Step inside some of the neighborhood’s architectural gems
Julia Buthman and Ken Hirsch weren’t looking to buy a home when they ran into an old friend at a restaurant one Thursday afternoon. The friend, who happened to be a Realtor, invited them to tour some Lakewood properties.
After walking through a couple houses on Saturday, they visited 6708 Lakewood Blvd. on a Sunday afternoon in 2016. On Monday, they made an offer. It was five whirlwind days, but the couple couldn’t be happier.
“It is such a nice atmosphere in Lakewood,” Buthman says. “It feels like a real, walkable, livable neighborhood.”
Empty nesters often downsize once their children grow out of the house, but Buthman and Hirsch found a home where they can host their growing families and still feel like they are in a real neighborhood. They have five children between them who live all over the world, and they prefer to have the space to house their friends and family who visit.
After 61 years of sitting untouched, the home was remodeled in 2011. The house was desperate for updates, but the designer left a few signature items, like leaded-glass windows, glass doorknobs and vent covers, to retain the original house’s character.
Buthman and Hirsch love to travel, and they used certain rooms to pay homage to the places they visited. They even went so far as to call the maintenance departments of some of the hotels where they stayed to discover the exact color paint used in the room, which they then brought to their Lakewood home.
Built in 1927, the home was part of the original Country Club Estates and is protected by a conservation district, which limits any architectural changes on the front of the house. But the backyard received a complete overhaul to create a Southwestern vibe, with painted tile and a step-down outdoor living area.
“It is a fun house because you have such tradition throughout it, but you have modern angles to it as well,” Hirsch says. “In the backyard you would think you were in Southern California.”
Buthman and Hirsch have lived in Lakewood for a little more than a year, but it already feels like home.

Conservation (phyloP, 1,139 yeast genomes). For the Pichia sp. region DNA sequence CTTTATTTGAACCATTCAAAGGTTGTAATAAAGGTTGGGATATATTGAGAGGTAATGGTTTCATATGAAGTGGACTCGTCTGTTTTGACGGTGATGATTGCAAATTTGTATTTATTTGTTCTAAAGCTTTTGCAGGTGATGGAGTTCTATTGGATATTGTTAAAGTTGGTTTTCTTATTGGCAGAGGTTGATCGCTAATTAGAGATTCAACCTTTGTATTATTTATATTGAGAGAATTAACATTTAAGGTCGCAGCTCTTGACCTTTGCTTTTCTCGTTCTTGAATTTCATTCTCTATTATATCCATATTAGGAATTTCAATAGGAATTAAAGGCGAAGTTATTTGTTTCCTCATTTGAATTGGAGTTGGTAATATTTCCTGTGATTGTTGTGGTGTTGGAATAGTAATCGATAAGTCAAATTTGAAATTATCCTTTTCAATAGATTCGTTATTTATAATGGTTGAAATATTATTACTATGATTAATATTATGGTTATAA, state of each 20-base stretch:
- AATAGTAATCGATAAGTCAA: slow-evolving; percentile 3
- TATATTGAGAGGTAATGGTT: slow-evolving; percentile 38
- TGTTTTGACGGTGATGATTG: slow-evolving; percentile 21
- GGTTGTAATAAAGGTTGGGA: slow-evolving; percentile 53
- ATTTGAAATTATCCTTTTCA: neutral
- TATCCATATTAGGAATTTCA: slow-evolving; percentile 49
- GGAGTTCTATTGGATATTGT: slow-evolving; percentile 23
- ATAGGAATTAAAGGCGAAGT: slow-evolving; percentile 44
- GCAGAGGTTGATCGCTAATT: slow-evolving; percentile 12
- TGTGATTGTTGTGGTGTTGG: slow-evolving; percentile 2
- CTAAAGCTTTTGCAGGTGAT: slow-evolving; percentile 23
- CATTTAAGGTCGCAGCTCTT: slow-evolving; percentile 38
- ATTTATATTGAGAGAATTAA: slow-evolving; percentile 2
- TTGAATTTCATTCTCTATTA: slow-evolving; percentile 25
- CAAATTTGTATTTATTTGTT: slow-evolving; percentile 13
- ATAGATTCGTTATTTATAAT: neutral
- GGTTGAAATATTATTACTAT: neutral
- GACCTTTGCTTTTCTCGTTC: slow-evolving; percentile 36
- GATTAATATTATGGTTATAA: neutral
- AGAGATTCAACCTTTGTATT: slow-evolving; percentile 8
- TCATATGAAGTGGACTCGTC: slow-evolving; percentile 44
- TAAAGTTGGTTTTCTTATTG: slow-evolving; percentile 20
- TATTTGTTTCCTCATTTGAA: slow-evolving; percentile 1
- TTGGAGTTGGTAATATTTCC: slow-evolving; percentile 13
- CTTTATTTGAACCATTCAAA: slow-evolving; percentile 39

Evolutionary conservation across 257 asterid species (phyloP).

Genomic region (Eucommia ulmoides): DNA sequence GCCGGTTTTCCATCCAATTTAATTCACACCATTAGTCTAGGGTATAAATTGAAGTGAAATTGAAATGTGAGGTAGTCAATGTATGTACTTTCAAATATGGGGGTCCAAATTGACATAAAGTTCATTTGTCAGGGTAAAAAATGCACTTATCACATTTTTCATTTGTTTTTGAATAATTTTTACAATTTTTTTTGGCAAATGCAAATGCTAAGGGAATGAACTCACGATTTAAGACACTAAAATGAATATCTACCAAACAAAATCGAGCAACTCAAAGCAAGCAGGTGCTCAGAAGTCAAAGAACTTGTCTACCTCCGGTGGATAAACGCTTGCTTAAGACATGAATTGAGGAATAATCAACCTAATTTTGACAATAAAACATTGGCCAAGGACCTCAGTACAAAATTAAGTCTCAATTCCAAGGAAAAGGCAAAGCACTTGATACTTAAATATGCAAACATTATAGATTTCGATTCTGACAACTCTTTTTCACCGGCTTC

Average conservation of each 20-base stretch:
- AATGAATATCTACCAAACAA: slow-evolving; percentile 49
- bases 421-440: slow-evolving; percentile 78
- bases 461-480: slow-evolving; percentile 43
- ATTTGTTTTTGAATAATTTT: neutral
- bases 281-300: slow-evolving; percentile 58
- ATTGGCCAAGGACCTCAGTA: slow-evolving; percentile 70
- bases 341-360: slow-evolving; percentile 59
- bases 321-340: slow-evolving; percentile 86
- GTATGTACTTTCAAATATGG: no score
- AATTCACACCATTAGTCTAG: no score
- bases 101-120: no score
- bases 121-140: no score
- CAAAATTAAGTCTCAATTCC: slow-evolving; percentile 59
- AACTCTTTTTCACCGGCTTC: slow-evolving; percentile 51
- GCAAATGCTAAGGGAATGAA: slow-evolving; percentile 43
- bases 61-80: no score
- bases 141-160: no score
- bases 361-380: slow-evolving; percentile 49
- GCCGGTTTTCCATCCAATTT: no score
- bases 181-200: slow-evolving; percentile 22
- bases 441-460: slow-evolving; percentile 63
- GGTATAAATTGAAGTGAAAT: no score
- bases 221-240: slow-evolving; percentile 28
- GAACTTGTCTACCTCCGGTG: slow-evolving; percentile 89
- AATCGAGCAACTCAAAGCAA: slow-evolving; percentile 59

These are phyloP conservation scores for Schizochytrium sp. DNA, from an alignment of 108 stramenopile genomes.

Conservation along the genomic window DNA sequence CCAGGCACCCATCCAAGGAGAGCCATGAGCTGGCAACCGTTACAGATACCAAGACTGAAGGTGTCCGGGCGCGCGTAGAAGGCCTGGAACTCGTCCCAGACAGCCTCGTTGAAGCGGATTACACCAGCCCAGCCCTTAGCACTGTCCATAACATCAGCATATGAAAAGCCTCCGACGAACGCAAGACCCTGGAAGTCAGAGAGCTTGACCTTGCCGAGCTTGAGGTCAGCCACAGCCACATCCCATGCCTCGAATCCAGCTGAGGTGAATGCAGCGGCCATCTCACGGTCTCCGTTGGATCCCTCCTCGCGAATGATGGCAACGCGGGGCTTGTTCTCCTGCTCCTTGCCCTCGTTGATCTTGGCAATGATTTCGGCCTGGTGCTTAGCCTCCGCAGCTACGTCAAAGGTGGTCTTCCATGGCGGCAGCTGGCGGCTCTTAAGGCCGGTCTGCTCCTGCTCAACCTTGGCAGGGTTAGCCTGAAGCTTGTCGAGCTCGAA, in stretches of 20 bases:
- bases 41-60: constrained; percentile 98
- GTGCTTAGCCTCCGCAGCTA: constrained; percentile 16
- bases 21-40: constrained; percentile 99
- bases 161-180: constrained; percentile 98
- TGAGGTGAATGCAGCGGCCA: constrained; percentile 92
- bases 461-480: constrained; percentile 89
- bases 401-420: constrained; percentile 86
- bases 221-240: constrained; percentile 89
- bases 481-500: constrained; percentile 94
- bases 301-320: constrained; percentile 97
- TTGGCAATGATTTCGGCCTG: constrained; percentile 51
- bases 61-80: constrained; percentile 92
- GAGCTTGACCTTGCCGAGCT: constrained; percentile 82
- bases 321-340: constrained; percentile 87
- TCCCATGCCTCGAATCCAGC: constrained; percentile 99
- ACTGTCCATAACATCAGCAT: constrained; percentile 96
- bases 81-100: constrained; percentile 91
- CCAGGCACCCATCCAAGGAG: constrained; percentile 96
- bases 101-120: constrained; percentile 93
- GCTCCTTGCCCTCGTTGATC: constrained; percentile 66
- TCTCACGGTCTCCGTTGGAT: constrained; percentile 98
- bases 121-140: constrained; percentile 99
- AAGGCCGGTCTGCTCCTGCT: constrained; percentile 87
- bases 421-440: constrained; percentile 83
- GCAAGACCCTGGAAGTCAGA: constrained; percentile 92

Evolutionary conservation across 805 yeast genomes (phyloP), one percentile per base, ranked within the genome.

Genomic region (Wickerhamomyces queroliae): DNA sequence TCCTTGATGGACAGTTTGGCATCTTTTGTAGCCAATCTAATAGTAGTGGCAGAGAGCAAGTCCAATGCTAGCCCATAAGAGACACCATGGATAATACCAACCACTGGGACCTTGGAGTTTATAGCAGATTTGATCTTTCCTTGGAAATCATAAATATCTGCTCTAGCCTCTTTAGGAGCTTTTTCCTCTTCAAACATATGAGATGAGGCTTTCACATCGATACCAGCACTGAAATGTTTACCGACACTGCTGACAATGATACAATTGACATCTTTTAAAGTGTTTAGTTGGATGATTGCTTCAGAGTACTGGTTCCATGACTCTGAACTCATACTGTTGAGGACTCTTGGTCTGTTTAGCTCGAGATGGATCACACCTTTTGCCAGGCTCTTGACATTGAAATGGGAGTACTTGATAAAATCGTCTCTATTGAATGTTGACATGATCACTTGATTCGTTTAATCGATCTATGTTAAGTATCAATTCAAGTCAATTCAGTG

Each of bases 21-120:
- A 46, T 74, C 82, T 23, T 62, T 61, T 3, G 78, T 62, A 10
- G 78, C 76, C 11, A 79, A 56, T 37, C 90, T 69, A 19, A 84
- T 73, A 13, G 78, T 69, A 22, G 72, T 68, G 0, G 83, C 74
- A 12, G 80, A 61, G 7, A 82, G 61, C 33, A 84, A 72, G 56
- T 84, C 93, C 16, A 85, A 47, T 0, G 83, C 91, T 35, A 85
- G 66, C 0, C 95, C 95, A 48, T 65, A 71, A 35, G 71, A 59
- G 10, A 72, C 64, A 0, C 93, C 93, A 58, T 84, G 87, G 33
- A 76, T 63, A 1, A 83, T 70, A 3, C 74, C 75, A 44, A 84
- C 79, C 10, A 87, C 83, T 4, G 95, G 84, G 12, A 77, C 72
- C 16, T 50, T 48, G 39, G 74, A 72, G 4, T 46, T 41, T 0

“We both grew up of houses of that vintage,” Buthman says. “We absolutely love living in East Dallas.”
The home will be featured in this year’s Lakewood Home Festival, which highlights six neighborhood properties. In addition to the traditional tour, guests can purchase tickets to a VIP bus tour, a candlelight tour and the annual auction party, all of which benefit the Lakewood Elementary, J.L. Long Middle School and Woodrow Wilson High School.
This year, the Lakewood home will be about more than beautiful abodes. The fundraiser lost one of its long-time advocates this summer, Vicki Thompson, who died on the Fourth of July after a lifetime spent giving back to neighborhood events. Inside the Lakewood Boulevard home, there will be a memorial for Thompson, who dedicated countless hours to the tour.
“Many of the things she did she never took credit for, which is a testament to my mom’s character,” says Thompson’s son Johnathan. “Nowadays people want to be acknowledged for the work they put in, and she wasn’t like that.”
Thompson’s volunteerism also included fashioning costumes for the Woodrow musical and organizing Lakewood’s Fourth of July parade each year, where she was the morning of her death.
Thompson’s daughter Jenn captured her mother’s spirit, saying, “She had the ability to know when someone was going through a difficult time and she naturally was driven to help those who couldn’t be helped.”
The Lakewood Home Festival
When: Friday, Nov. 10,
through Sunday, Nov. 12
Tickets: $15 in advance
or $20 at the event
More information: lecpta.org
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